This week we're talking about memorable performing arts experiences. Once I started I couldn't stop at five, but sadly these experiences have definitely tapered off since leaving New York City. I really must make more of an effort.
1. In college I saw a production of The Canterbury Tales in which the actors also served as props, becoming part of the landscape or a piece of furniture, as needed. When the action called for a river, an actor with long blond hair leaned over and her hair became the rippling water. A fiery hot poker was played by a man wearing a red sock.
2. I saw the dance troupe Mommix perform a piece called Baseball. Momix is incredible, and if they ever come to your town (or Pilobolus, a troupe that is somehow related to Momix) try to go. They do things you would not thing possible. This particular dance was funny and amazing and athletic. In one sequence they danced in full baseball regalia with bats. I also remember a naked woman dancing in a giant baseball mitt (this sounds cheesy, which it was, because it was poking fun a bit).
3. In the 90s I saw a production of ‘Tis Pity She’s a Whore at the Papp Public Theater in New York that I liked a lot. They set the story in Fascist Italy. Definitely not flawless acting, but since it is a Jacobean drama, it was violent and excessive and ran pell-mell over taboos (Giovanni falls in love with his sister Annabella, who wants to stop bonking her brother and marry, provoking violent rage in brother). I looked up the production online—it starred Val Kilmer, whose name I recognized at the time, and Jeanne Tripplehorn, whom I did not know at the time. Although I have a suspicion that someone else played the role of Annabella the night I saw it, and the phrase “Sharon Stone’s little sister” stays in my head). The final scene was memorable: Something nasty (perhaps the title) written in blood on the wall of Annabella’s bedroom.
4. I saw Tom Stoppard’s Arcadia during it’s first run in NYC. If you don’t know the play, it flips between the present and Sidley Manor in 1809, where the 18th century gardens are being transformed into a more romantic style. The main protagonist is Thomasina, a young math genius who has somehow anticipated chaos theory. I loved the way science and art bounced off each other. Thomasina’s story was haunting. She had these incredible ideas that bumped up against the limits of science (no computers), and because she was a girl, her interest in mathematics would have to give way to marriage and family. But she doesn’t even get that far, because we learn at the end that she dies in a fire the very night depicted in the last scene we see with her (she dances with her tutor).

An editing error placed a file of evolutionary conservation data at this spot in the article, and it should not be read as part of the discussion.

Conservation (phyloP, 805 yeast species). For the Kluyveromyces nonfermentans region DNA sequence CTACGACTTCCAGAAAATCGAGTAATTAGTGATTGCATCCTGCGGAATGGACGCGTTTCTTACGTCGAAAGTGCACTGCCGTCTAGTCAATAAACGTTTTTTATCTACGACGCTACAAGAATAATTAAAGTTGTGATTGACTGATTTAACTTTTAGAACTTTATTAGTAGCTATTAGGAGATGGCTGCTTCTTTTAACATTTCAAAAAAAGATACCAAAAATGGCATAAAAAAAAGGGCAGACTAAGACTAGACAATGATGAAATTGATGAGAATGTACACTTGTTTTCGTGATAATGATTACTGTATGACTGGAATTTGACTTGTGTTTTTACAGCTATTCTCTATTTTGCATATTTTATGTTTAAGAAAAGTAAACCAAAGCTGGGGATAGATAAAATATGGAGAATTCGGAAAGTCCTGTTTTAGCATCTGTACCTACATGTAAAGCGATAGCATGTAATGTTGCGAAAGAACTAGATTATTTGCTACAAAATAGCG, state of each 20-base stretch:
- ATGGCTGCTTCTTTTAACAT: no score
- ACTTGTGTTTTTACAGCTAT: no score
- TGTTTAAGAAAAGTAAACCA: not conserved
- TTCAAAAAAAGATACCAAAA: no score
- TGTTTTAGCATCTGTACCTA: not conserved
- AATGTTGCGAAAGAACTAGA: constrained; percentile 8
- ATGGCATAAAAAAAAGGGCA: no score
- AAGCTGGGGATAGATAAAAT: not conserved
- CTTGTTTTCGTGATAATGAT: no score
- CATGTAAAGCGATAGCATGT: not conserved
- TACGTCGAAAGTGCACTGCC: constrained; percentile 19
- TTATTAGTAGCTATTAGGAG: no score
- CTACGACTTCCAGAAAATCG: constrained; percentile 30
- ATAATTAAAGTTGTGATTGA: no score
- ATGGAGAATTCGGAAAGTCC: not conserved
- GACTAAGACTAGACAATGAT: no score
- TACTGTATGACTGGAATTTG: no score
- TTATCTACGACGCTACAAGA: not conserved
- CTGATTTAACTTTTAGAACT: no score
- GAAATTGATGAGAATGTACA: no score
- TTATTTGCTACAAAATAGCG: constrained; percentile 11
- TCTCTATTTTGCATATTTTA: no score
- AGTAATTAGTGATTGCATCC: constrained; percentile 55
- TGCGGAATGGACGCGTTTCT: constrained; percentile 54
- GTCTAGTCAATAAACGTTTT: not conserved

5. This isn’t strictly speaking one of the performing arts, but I saw Jeannette Winterson give a reading. I find that a lot of readings are pretty boring. The authors go into “Public Reading” cadence (for poets, that means that each line goes dowwwwnnnnn). But you could tell that Winterson had been groomed to be an evangelical preacher. I guess she was reading from Sexing the Cherry, which had just been released at the time, but I don’t remember. It didn’t really matter what she was reading, but how she read it.
6. Recently we saw an experimental puppet show about the Epic of Gilgamesh. The show started with the actors, dressed in fatigues, singing shape note songs in the lobby. The puppeteers, who were visible at all times, also served as narrators, and sometimes as actors in the drama. They used a variety of puppetry styles from around the world. There was even puppet sex—very memorable, and rather startling I think if you were anywhere within firing range (I leave this to your imagination). One of my coworkers (who unfortunately has left and now I don’t have anyone to talk with about books who won’t get all prissy) recommended it because it engaged the Big Themes of redemption and death.
7. DramaQueen recently performed in The Foot Book for Dr. Suess Day at our local library. She was Big Feet. Or maybe Fuzzy Fuzzy Fur Feet. It’s not just me—the performers were also a little confused.